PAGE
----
Once the engine was started the coolant temperature dropped rapidly in each case, suggesting that the local temperature at the coolant temperature sensor was not indicative of the overall system temperature. The average final coolant temperatures are shown in the table below:
|Configuration||Final Coolant Temperature|
|Stock switch / hood down||198.2F|
|Stock switch / hood up||193.1F|
|LowT switch / hood down||190.4F|
Conclusion: The low temperature after run switch does activate the engines cooling system more frequently than the stock switch. The resulting under hood temperature is lower and the rate of engine coolant temperature loss is greater. After 15 minutes the low temperature switch shows an average coolant temperature lower than otherwise. The low temperature switch appears to perform as hypothesized.
On the other hand, the degree of cooling change may not warrant the added burden placed on the vehicle battery and cooling system parts, primarily after run coolant pump. The maximum under hood temperature difference was only 4F, and the final coolant temperature difference 8F. Just by raising the hood it is possible to cool the engine significantly faster.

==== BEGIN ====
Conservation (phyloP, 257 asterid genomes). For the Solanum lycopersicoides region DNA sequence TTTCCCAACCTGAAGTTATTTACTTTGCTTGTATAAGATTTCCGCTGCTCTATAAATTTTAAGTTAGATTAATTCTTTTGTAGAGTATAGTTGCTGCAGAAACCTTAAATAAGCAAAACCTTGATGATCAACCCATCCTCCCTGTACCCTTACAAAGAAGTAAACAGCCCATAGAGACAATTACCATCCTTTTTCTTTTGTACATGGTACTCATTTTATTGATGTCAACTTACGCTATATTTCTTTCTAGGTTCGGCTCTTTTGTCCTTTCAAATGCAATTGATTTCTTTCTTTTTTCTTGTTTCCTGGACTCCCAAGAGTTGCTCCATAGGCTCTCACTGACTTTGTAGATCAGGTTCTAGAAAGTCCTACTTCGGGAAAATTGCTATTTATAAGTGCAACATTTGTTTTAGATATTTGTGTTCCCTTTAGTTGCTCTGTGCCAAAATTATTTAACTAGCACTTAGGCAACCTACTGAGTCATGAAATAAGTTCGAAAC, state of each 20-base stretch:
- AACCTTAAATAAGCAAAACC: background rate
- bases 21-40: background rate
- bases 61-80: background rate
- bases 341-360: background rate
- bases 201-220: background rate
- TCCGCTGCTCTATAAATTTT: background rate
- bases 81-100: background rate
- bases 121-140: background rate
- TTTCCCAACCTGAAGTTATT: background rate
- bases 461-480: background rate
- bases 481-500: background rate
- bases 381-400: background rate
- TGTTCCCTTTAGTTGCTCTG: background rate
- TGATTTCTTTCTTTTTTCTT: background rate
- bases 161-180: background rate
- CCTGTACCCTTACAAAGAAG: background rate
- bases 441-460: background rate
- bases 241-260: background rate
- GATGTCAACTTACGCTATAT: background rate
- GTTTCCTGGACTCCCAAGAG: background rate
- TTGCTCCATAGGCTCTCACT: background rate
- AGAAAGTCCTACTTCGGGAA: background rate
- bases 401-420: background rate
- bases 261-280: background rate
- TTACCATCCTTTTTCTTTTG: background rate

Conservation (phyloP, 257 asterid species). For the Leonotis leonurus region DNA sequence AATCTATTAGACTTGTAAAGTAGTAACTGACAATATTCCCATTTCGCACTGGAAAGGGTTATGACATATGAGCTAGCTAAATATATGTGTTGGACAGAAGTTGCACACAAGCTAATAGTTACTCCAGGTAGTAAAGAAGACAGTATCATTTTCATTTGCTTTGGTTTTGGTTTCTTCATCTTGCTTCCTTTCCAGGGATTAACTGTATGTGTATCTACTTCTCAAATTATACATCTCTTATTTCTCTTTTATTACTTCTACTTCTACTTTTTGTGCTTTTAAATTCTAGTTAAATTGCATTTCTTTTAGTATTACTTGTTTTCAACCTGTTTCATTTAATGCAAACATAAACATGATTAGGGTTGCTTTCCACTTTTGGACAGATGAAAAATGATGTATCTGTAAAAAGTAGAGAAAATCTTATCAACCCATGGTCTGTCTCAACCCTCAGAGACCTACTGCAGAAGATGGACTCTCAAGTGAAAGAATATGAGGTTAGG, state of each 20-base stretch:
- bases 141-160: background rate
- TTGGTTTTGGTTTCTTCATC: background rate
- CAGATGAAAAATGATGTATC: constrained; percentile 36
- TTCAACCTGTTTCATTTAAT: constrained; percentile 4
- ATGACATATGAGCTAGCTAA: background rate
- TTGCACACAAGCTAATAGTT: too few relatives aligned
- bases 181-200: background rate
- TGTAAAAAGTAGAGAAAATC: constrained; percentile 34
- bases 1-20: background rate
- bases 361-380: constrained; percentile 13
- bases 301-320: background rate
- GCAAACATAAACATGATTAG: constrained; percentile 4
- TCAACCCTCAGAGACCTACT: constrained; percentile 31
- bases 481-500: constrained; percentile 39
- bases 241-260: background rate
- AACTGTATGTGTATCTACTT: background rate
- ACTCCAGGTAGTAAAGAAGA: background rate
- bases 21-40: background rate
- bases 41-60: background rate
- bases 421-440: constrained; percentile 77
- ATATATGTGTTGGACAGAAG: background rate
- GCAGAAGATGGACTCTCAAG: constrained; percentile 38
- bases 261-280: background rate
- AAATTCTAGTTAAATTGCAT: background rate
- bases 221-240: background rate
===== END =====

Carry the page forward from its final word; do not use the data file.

Additional follow-on test: To gauge the impact of placing a cooling fan above the engine an additional set of tests were run using the stock thermo switch. The hood was raised upon engine shut down and a small fan was positioned to blow cooling air onto the engine. As seen in the chart below, the cooling affect is substantial. During these tests the engine was not restarted, so the actual impact on the overall coolant temperature remains unknown. It is interesting to note that in the case where the low temperature thermo switch was used, labeled Thermo Up1 on the chart, in conjunction with raising the hood that the rate of temperature decrease did not improve appreciably compared with the same low temperature switch and the hood down, Thermo Down. Once more, the affect on the overall coolant temperate is unknown because the vehicle was not restarted.